Hopefully the SEC gets the Sun Bowl, because I've always felt that game would be a great SEC/PAC 12 match-up when geography is considered.
This offseason when people have talked about college football’s postseason, the focus has been on creating some form of playoff system. (We’re still guessing a seeded Plus-One system involving existing bowls for the semifinals and a championship game awarded to the highest bidder will be the eventual answer.) But SEC commissioner Mike Slive is also thinking about the future of college football’s bowl structure.
This season the SEC will expand from 12 to 14 teams. The schedule for 2012 will include just eight conference games which means a lot of league members will reach the current six-win bowl eligibility line. With no new bowls added to the league’s line-up this season, that means a number of bowl-eligible SEC teams might be left home this holiday season. (Last year, the SEC had nine teams qualify for 10 bowl slots, but two of those slots came in the BCS Championship Game which left an opening in the BBVA Compass Bowl.)
Moving forward, Slive knows there will be interest in his league when existing bowl contracts expire following the 2013 season… and at that point, it could be time for the league to tie-in with a Texas-based bowl:
“I don’t really doubt there are some bowls that would be interested in us for a couple years. The question for us is whether they have the freedom to deal with us…
I think we have to take a look (at moving into Texas). I think we will have some opportunities. But at the same time, we have a really good bowl lineup now.”
There are a number of issues at play here and they’re all coming to a head at the same time. There’s a strong push to create some form of four-team playoff. The idea of playing games at campus locations is dying because some venues don’t have the size, luxury suites, or staffing to host mega-events. That means at least two bowl are likely to be involved in a semifinal rotation. If that indeed comes to pass, how will that rotation work and will traditional tie-ins be maintained? For example, will the Sugar Bowl still be the destination for the top SEC team not reaching the BCS title game.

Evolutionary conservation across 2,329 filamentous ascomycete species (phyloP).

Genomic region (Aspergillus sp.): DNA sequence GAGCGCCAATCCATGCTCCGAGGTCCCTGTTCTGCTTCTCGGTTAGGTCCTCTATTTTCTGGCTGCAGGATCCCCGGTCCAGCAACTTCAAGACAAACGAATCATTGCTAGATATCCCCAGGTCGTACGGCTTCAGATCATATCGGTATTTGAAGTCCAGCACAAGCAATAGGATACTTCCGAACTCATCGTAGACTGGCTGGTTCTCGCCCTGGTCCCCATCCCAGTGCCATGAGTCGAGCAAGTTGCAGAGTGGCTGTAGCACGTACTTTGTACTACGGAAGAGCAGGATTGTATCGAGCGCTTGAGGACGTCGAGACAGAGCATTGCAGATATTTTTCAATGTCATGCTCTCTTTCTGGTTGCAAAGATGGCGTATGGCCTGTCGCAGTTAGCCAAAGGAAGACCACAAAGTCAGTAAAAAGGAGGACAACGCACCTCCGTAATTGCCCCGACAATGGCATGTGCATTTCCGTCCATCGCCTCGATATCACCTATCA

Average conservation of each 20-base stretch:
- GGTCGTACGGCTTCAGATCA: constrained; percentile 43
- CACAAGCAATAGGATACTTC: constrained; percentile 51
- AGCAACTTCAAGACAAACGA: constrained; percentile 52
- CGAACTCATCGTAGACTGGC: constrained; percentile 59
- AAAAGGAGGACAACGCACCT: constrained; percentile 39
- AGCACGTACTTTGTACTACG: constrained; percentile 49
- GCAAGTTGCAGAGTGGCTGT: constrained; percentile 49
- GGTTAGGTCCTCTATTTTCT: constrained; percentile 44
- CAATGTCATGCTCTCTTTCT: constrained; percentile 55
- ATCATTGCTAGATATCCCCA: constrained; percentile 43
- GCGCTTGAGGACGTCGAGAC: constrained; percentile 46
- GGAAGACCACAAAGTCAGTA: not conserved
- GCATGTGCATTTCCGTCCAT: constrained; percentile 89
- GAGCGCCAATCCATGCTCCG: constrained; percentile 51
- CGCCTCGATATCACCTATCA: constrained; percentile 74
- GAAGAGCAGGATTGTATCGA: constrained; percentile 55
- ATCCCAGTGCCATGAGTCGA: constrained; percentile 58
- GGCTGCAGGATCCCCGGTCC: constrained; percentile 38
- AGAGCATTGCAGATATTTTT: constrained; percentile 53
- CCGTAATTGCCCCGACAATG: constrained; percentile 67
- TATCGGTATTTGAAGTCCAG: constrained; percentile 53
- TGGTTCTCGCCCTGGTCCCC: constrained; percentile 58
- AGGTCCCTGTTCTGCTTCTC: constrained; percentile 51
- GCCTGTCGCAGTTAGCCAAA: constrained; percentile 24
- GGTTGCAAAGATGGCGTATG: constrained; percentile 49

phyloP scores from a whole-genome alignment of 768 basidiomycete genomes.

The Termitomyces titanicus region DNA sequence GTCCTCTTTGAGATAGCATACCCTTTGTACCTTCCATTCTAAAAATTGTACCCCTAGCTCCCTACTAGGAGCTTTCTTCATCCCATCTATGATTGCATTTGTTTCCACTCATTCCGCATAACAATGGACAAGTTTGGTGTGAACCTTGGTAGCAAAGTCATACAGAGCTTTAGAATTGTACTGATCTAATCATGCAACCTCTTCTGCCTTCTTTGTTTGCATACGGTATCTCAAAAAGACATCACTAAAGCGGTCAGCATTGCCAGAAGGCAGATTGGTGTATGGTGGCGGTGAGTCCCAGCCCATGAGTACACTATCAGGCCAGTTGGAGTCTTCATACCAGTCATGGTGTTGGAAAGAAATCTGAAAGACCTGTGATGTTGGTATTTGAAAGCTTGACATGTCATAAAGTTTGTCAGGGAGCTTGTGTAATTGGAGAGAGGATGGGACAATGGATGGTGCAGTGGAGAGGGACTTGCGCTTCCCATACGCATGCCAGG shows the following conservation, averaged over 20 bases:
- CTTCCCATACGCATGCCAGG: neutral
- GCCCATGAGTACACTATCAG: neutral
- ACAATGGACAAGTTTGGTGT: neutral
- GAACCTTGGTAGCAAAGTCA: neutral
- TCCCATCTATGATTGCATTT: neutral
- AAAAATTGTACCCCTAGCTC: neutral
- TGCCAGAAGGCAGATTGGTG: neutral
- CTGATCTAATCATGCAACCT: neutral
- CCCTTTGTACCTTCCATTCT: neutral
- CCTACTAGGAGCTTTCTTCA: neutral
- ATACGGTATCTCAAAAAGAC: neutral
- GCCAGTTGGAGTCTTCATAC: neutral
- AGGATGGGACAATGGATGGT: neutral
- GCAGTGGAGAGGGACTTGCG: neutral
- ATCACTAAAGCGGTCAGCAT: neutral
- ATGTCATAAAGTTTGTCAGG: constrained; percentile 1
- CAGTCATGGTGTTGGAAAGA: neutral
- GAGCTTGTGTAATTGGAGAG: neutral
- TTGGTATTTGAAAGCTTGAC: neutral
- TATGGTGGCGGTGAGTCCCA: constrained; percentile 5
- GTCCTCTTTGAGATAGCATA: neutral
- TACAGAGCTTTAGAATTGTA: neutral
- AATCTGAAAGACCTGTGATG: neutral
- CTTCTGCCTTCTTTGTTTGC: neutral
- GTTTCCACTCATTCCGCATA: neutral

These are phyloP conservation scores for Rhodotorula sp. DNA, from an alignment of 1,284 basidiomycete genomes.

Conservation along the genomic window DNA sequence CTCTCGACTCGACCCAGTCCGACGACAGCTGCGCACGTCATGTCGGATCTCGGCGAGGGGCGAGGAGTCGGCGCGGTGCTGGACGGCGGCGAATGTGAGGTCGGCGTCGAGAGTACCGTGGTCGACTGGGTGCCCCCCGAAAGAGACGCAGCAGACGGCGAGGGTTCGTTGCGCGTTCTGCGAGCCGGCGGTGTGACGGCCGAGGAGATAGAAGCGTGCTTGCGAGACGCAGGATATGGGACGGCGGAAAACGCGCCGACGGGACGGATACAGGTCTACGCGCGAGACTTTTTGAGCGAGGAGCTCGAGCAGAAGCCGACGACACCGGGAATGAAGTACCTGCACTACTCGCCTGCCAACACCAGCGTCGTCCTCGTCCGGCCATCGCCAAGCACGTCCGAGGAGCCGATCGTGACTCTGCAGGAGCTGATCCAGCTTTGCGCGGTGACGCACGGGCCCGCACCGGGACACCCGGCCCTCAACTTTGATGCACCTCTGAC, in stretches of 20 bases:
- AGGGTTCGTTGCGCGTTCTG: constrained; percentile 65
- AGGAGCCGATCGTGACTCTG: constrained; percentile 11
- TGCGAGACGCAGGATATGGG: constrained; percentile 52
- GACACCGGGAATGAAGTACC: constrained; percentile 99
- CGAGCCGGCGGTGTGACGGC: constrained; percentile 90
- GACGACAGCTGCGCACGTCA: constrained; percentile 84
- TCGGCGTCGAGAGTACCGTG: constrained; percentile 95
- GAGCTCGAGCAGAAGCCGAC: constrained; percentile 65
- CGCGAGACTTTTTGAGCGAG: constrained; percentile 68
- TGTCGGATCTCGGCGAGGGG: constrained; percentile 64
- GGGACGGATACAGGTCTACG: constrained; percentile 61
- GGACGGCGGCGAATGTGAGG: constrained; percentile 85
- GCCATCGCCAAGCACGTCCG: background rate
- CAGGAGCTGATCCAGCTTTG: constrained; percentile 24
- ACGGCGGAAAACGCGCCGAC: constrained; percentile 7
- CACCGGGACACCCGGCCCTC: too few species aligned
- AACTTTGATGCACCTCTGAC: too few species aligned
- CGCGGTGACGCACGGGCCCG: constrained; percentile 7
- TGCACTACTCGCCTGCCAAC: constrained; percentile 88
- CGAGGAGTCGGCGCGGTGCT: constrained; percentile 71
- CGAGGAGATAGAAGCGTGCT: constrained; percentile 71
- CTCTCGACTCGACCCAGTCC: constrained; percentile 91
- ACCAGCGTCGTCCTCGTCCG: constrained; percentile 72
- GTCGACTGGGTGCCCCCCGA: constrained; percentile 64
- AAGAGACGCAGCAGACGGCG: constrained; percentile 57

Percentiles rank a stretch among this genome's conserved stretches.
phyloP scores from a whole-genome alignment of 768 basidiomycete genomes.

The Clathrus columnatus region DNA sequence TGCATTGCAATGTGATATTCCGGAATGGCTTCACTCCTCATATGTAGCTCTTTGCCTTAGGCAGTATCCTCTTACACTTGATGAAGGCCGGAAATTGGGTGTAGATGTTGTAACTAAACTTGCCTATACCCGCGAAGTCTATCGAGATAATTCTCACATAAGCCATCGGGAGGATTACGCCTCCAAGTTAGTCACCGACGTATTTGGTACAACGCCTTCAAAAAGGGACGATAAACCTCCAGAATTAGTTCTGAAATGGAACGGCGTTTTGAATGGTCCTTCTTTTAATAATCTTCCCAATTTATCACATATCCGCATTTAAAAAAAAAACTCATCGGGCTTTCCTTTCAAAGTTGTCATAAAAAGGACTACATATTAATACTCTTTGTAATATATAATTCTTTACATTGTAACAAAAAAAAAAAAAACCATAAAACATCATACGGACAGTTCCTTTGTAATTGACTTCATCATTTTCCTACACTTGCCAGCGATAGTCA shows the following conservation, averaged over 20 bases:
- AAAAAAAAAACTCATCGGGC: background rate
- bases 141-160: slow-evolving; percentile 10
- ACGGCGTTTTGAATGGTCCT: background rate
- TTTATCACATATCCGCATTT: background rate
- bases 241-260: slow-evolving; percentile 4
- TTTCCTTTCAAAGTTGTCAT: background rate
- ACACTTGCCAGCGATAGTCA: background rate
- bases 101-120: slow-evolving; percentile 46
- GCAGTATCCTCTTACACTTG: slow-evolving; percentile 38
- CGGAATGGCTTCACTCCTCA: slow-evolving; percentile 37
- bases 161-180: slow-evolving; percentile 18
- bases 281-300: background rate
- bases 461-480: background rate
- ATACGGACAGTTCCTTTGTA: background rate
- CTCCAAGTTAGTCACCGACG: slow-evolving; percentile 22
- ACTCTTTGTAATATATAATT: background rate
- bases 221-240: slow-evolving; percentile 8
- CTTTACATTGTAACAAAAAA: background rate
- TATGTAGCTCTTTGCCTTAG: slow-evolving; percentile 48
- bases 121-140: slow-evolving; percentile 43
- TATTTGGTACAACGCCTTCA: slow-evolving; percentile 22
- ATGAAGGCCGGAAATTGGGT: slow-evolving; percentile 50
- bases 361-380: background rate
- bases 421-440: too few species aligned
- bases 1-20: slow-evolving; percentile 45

On another level, it will be open season to cut new bowl deals after 2013. Who will the SEC choose as its partners? Will it add bowls to its mix?
Finally, there’s also been talk this offseason of raising the bowl eligibility standard from six wins to seven. If that happens, there will be fewer teams bowl eligible each year and — obviously — fewer bowls to host them.
In other words, while the whole world waits to see if white smoke or black smoke rises from the chimney of the next FBS commissioners’ conference on a playoff, the bowl picture is just as cloudy and muddled as the playoff talk.
That said, there should be no fear amongst SEC fans. Slive’s league is the darling of the television world thanks to its past success, the reputation that goes with that, and a pair of national television packages that grow the league’s drawing power a bit more year after year.
Along with the Big Ten and Pac-12 — both feature major television markets throughout their regions — the SEC should be positioned quite nicely when it comes to locking in future bowl partners after 2013.